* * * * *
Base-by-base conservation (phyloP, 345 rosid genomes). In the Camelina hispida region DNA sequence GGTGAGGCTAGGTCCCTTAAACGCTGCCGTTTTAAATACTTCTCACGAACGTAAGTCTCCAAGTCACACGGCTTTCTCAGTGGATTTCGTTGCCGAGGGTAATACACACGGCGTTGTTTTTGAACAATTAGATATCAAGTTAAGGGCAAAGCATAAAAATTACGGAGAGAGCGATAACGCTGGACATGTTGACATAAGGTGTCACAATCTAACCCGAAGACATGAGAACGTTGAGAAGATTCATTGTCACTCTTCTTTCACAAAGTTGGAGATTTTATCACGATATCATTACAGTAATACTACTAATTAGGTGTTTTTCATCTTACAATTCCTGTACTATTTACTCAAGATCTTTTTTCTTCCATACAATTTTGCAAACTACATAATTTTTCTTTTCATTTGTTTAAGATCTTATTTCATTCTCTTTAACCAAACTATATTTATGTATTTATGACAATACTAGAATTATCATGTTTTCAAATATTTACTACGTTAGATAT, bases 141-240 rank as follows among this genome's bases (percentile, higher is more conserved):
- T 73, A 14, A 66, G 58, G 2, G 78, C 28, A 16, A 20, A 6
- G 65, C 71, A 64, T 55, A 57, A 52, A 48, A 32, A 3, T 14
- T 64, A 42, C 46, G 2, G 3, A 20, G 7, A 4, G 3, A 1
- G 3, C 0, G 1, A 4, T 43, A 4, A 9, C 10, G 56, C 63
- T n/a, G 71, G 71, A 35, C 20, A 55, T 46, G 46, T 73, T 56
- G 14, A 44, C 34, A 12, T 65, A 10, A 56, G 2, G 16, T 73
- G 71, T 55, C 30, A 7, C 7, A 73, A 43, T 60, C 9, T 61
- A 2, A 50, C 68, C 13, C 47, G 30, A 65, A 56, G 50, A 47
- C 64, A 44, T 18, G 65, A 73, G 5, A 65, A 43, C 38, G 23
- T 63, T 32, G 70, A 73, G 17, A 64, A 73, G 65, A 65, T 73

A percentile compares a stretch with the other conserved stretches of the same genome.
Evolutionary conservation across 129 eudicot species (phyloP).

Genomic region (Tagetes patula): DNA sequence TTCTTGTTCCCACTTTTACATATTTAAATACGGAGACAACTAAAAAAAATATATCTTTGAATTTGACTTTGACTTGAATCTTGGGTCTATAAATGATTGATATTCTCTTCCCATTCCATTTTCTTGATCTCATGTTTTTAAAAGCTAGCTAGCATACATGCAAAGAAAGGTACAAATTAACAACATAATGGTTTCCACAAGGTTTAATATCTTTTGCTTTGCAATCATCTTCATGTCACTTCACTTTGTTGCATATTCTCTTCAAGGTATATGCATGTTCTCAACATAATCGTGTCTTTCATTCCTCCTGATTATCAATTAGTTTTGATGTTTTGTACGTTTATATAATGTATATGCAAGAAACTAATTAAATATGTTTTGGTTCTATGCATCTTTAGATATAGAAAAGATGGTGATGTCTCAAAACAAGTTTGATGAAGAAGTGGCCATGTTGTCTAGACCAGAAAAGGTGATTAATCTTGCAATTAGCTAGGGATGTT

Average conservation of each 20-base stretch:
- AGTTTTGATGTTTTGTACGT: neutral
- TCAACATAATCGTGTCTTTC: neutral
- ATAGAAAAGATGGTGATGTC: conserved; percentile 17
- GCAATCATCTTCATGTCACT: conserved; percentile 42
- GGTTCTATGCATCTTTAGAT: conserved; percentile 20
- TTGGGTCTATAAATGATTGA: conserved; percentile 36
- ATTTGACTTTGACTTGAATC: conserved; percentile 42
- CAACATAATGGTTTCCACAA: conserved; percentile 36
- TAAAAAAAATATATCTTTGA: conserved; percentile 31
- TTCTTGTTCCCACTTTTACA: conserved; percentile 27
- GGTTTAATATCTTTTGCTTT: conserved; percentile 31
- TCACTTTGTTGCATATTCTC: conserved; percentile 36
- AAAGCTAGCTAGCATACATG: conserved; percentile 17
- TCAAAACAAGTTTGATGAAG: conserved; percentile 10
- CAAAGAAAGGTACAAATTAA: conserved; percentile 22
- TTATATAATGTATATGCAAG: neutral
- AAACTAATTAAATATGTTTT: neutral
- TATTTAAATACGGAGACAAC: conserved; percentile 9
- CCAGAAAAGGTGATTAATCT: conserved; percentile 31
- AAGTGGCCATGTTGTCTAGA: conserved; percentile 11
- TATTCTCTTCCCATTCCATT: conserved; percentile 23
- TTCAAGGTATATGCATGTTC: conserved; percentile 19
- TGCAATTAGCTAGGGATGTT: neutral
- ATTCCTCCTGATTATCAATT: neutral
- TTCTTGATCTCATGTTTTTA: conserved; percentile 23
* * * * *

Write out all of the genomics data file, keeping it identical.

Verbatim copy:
Base-by-base conservation (phyloP, 345 rosid genomes). In the Camelina hispida region DNA sequence GGTGAGGCTAGGTCCCTTAAACGCTGCCGTTTTAAATACTTCTCACGAACGTAAGTCTCCAAGTCACACGGCTTTCTCAGTGGATTTCGTTGCCGAGGGTAATACACACGGCGTTGTTTTTGAACAATTAGATATCAAGTTAAGGGCAAAGCATAAAAATTACGGAGAGAGCGATAACGCTGGACATGTTGACATAAGGTGTCACAATCTAACCCGAAGACATGAGAACGTTGAGAAGATTCATTGTCACTCTTCTTTCACAAAGTTGGAGATTTTATCACGATATCATTACAGTAATACTACTAATTAGGTGTTTTTCATCTTACAATTCCTGTACTATTTACTCAAGATCTTTTTTCTTCCATACAATTTTGCAAACTACATAATTTTTCTTTTCATTTGTTTAAGATCTTATTTCATTCTCTTTAACCAAACTATATTTATGTATTTATGACAATACTAGAATTATCATGTTTTCAAATATTTACTACGTTAGATAT, bases 141-240 rank as follows among this genome's bases (percentile, higher is more conserved):
- T 73, A 14, A 66, G 58, G 2, G 78, C 28, A 16, A 20, A 6
- G 65, C 71, A 64, T 55, A 57, A 52, A 48, A 32, A 3, T 14
- T 64, A 42, C 46, G 2, G 3, A 20, G 7, A 4, G 3, A 1
- G 3, C 0, G 1, A 4, T 43, A 4, A 9, C 10, G 56, C 63
- T n/a, G 71, G 71, A 35, C 20, A 55, T 46, G 46, T 73, T 56
- G 14, A 44, C 34, A 12, T 65, A 10, A 56, G 2, G 16, T 73
- G 71, T 55, C 30, A 7, C 7, A 73, A 43, T 60, C 9, T 61
- A 2, A 50, C 68, C 13, C 47, G 30, A 65, A 56, G 50, A 47
- C 64, A 44, T 18, G 65, A 73, G 5, A 65, A 43, C 38, G 23
- T 63, T 32, G 70, A 73, G 17, A 64, A 73, G 65, A 65, T 73

A percentile compares a stretch with the other conserved stretches of the same genome.
Evolutionary conservation across 129 eudicot species (phyloP).

Genomic region (Tagetes patula): DNA sequence TTCTTGTTCCCACTTTTACATATTTAAATACGGAGACAACTAAAAAAAATATATCTTTGAATTTGACTTTGACTTGAATCTTGGGTCTATAAATGATTGATATTCTCTTCCCATTCCATTTTCTTGATCTCATGTTTTTAAAAGCTAGCTAGCATACATGCAAAGAAAGGTACAAATTAACAACATAATGGTTTCCACAAGGTTTAATATCTTTTGCTTTGCAATCATCTTCATGTCACTTCACTTTGTTGCATATTCTCTTCAAGGTATATGCATGTTCTCAACATAATCGTGTCTTTCATTCCTCCTGATTATCAATTAGTTTTGATGTTTTGTACGTTTATATAATGTATATGCAAGAAACTAATTAAATATGTTTTGGTTCTATGCATCTTTAGATATAGAAAAGATGGTGATGTCTCAAAACAAGTTTGATGAAGAAGTGGCCATGTTGTCTAGACCAGAAAAGGTGATTAATCTTGCAATTAGCTAGGGATGTT

Average conservation of each 20-base stretch:
- AGTTTTGATGTTTTGTACGT: neutral
- TCAACATAATCGTGTCTTTC: neutral
- ATAGAAAAGATGGTGATGTC: conserved; percentile 17
- GCAATCATCTTCATGTCACT: conserved; percentile 42
- GGTTCTATGCATCTTTAGAT: conserved; percentile 20
- TTGGGTCTATAAATGATTGA: conserved; percentile 36
- ATTTGACTTTGACTTGAATC: conserved; percentile 42
- CAACATAATGGTTTCCACAA: conserved; percentile 36
- TAAAAAAAATATATCTTTGA: conserved; percentile 31
- TTCTTGTTCCCACTTTTACA: conserved; percentile 27
- GGTTTAATATCTTTTGCTTT: conserved; percentile 31
- TCACTTTGTTGCATATTCTC: conserved; percentile 36
- AAAGCTAGCTAGCATACATG: conserved; percentile 17
- TCAAAACAAGTTTGATGAAG: conserved; percentile 10
- CAAAGAAAGGTACAAATTAA: conserved; percentile 22
- TTATATAATGTATATGCAAG: neutral
- AAACTAATTAAATATGTTTT: neutral
- TATTTAAATACGGAGACAAC: conserved; percentile 9
- CCAGAAAAGGTGATTAATCT: conserved; percentile 31
- AAGTGGCCATGTTGTCTAGA: conserved; percentile 11
- TATTCTCTTCCCATTCCATT: conserved; percentile 23
- TTCAAGGTATATGCATGTTC: conserved; percentile 19
- TGCAATTAGCTAGGGATGTT: neutral
- ATTCCTCCTGATTATCAATT: neutral
- TTCTTGATCTCATGTTTTTA: conserved; percentile 23